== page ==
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Costa Mesa, CA, United States

Miller E.F.,MBC Applied Environmental science | Erisman B.,University of California at San Diego
California Cooperative Oceanic Fisheries Investigations Reports | Year: 2014

Power plant entrapment monitoring data provided insights on conditions leading up to and contributing to previously documented collapses of the southern California kelp bass (Paralabrax clathratus) and barred sand bass (P. nebulifer) fisheries. Individuals from all size classes from both species were taken over time at three sites spanning nearly 100 km along the southern California coast. Size class abundance peaked in the 200 to 250 mm SL size classes, or near the minimum size limit for the two southern California fisheries (250 mm SL). Annual modal lengths remained relatively static in P. clathratus, but significantly declined in P. nebulifer with a strong downsizing after 1993. Abundance indices for each species significantly declined over nearly four decades of monitoring: 97% in P. clathratus and 86% in P. nebulifer. Evidence suggests sporadic larval settlement by each species led to occasionally abundant year classes, such as 1982 (P. clathratus) and 1994 (P. nebulifer), interspersed with several consecutive years of comparably minimal settlement. No significant correlations with common climate indices including the Multivariate ENSO Index, Pacific Decadal Oscillation, and North Pacific Gyre Oscillation were detected for either species' yearclass abundance index. The P. nebulifer year-class abundance index did significantly correlate, albeit weakly, with annual mean sea surface temperature. These results signify that, at this time, no environmental proxy for either species larval settlement exists. Source


Miller E.F.,MBC Applied Environmental science
Journal of Coastal Research | Year: 2014

On 8 March 2011, hypoxic conditions resulted in the loss of ca. 1.5 million Sardinops sagax in King Harbor, Redondo Beach, California. Uncertainty remains regarding the school's entrance into the harbor and the hydrographic conditions leading up to the event. Unusually depressed dissolved oxygen concentrations and acidic pH at 4-7 m depth in the main channel of the harbor were recorded on February 22 during permit-required power plant discharge monitoring. Similarly minimal tidal amplitude occurred on 22 February and 8 March, resulting in minimal seawater exchange within the harbor. Power plant impingement surveys at the nearby generating station began observing S. sagax in January, with an order of magnitude more individuals impinged on 3 February than any prior 24-hour survey and continued impingement occurring at above average levels through February. The data suggested the school entered in late January and might have remained through February at depth. When the 8 March neap tide occurred, hypoxic conditions developed in Basin 1, the most secluded basin, leading to the fish kill. © Coastal Education & Research Foundation 2014. Source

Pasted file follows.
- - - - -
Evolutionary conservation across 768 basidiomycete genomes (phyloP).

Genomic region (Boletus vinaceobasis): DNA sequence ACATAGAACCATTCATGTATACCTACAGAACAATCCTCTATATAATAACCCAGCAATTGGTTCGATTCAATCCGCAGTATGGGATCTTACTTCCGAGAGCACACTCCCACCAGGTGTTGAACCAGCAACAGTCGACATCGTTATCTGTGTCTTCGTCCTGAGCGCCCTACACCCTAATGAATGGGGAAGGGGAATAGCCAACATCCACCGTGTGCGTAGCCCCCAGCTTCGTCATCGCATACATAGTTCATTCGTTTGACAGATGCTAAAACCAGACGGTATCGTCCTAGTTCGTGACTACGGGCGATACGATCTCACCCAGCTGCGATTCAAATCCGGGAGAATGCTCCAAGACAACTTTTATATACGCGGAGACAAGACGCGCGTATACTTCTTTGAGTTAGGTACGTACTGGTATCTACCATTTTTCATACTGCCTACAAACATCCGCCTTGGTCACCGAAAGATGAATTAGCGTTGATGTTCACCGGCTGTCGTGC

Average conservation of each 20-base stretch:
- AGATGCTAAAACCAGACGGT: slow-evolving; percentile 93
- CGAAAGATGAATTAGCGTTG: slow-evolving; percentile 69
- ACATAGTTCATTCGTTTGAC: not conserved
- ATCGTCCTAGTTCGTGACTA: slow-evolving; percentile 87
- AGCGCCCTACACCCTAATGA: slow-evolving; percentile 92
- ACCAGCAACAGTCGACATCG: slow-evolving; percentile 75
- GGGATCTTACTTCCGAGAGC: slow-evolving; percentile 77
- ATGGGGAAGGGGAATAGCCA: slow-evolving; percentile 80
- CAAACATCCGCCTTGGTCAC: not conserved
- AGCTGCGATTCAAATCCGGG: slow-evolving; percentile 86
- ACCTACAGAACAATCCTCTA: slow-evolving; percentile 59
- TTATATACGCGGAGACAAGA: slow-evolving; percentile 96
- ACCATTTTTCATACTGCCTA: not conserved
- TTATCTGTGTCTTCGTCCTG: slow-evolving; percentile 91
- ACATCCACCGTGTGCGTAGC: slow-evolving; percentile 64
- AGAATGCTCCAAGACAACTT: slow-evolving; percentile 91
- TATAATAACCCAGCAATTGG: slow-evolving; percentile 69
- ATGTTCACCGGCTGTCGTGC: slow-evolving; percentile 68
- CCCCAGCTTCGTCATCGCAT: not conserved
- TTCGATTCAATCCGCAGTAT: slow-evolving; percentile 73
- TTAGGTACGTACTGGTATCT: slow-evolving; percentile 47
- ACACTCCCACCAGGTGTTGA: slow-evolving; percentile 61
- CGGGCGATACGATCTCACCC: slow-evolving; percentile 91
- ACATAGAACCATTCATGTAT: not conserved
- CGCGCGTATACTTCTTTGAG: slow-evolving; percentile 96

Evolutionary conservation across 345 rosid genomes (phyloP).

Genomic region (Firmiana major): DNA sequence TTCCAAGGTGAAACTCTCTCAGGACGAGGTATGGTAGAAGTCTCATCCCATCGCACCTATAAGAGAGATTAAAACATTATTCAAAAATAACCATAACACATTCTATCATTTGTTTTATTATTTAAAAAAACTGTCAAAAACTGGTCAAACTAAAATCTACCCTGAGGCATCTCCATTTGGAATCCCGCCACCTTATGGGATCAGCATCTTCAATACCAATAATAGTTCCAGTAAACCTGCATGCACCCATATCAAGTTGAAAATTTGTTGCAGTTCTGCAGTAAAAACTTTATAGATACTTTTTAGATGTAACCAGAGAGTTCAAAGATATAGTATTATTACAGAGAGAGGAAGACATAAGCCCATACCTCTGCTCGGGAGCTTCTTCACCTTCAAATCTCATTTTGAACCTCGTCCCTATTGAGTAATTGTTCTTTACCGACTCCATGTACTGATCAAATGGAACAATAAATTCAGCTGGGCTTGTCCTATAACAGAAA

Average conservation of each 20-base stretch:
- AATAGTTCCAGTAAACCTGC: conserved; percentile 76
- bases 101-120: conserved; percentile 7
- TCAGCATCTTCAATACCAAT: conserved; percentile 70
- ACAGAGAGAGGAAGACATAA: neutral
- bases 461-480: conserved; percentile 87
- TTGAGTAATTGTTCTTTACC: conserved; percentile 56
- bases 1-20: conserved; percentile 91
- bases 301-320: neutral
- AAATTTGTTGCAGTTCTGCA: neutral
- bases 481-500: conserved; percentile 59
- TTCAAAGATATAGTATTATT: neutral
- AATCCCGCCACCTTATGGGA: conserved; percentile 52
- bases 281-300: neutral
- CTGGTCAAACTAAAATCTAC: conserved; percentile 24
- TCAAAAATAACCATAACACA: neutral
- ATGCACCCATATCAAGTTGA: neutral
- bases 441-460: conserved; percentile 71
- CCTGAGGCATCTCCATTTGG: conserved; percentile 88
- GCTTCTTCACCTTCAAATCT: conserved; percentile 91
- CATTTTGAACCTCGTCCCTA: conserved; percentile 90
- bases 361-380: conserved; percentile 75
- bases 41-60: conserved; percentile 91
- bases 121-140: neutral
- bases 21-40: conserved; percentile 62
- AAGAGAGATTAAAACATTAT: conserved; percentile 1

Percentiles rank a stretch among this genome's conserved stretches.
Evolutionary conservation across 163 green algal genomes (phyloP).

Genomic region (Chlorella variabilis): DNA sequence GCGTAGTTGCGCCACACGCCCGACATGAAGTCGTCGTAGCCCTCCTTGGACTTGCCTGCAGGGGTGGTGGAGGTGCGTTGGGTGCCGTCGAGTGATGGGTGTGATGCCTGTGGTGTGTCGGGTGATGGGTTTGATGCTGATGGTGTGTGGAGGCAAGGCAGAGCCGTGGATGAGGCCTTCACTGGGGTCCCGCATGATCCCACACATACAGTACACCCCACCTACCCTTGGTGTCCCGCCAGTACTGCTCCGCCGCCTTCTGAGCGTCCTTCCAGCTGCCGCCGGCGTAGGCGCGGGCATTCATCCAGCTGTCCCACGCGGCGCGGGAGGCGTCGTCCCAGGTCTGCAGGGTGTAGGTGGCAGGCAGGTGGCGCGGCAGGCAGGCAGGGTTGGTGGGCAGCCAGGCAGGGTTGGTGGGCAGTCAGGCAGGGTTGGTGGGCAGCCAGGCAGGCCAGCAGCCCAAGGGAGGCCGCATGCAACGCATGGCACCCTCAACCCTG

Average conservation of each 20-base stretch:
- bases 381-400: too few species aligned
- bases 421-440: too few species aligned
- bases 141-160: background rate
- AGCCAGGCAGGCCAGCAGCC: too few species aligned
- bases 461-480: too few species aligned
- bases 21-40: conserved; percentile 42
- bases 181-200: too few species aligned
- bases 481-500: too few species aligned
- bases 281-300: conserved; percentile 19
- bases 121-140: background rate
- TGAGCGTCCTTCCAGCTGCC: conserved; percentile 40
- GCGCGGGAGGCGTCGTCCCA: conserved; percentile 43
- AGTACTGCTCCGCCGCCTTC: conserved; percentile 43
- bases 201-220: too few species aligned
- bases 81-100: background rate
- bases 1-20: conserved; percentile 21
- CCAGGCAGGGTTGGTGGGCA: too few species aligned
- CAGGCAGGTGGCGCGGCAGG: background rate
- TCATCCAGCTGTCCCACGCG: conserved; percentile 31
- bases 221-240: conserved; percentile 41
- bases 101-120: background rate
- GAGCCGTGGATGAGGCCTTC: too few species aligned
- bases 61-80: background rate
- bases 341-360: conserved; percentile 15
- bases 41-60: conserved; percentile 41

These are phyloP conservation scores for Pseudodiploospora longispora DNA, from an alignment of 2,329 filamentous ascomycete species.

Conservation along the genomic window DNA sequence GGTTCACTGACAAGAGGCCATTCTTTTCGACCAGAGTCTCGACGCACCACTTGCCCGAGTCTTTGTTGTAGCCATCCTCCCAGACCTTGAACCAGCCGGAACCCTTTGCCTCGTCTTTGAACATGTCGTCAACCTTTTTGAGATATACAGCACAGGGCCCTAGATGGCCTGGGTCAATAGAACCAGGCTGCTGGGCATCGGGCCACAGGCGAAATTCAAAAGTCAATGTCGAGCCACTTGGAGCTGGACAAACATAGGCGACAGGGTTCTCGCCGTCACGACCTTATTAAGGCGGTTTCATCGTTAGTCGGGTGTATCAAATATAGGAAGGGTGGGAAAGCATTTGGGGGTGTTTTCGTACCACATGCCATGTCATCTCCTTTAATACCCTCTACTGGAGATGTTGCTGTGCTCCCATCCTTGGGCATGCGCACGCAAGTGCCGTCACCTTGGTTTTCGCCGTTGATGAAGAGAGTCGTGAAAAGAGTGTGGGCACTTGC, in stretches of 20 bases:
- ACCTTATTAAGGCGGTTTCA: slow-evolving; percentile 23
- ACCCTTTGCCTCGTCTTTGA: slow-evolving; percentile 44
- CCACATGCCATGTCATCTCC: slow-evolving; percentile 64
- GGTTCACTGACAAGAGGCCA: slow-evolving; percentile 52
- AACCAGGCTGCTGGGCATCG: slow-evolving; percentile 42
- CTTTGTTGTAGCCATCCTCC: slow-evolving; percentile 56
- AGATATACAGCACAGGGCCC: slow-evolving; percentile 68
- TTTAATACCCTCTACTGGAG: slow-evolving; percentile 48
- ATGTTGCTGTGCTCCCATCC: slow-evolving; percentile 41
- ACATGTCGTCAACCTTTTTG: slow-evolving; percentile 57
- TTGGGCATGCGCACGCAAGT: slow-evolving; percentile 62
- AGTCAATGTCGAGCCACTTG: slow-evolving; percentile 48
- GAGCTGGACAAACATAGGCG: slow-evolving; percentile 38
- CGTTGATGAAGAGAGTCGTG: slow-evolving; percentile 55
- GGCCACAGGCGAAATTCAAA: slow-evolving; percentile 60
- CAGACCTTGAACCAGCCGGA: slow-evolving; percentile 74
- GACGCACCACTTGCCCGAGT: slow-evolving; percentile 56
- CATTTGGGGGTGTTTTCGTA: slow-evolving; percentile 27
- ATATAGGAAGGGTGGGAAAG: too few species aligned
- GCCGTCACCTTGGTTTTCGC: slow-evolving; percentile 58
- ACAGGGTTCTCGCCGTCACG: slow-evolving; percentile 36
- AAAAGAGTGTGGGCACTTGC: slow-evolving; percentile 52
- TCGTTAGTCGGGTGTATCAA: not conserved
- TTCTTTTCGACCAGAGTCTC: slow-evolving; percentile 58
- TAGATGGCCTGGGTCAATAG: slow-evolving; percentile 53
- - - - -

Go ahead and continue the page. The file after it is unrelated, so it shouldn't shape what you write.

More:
Parnell P.E.,University of California at San Diego | Miller E.F.,MBC Applied Environmental science | Lennert-Cody C.E.,Inter American Tropical Tuna Commission | Dayton P.K.,University of California at San Diego | And 2 more authors.
Limnology and Oceanography | Year: 2010

The nutrient climate on the inner shelf off southern California changed markedly across the 1976-1977 North Pacific climate regime shift. With respect to giant kelp (Macrocystis pyrifera) canopies off southern California, the nitrate climate shifted from relatively replete conditions prior to the regime shift to depleted conditions afterward, and the dynamics of 14 giant kelp forests appeared to change as a result. The response of giant kelp to nutrientreplete years before the regime shift was dampened compared to their response afterward. The sensitivity of these kelp-forest canopies to nutrient limitation appears to have increased since the regime shift. This intensification of physical control after 1977 is evident in the strong correlation of seawater density (σt) and M. pyrifera density. The linear fit of the percent of time the 25.1 σt isopycnal bathes the inner shelf, accounted for ∼71% of the variability in kelp density off Point Loma, and the median depth of this isopycnal has deepened ∼5 m since the regime shift. The wave climate also intensified beginning in the early 1970s. The dampened kelp response prior to the regime shift was likely due to greater biological control of kelp canopies via consumer and competitive processes (i.e., biological modulation) or decreased physical control at possibly many trophic levels. Our results suggest that the response of kelp forests to El Niño Southern Oscillation events is mediated by lower frequency climate modes that may modulate the regulatory importance of biological and physical processes on giant kelp. © 2010, by the American Society of Limnology and Oceanography, Inc. Source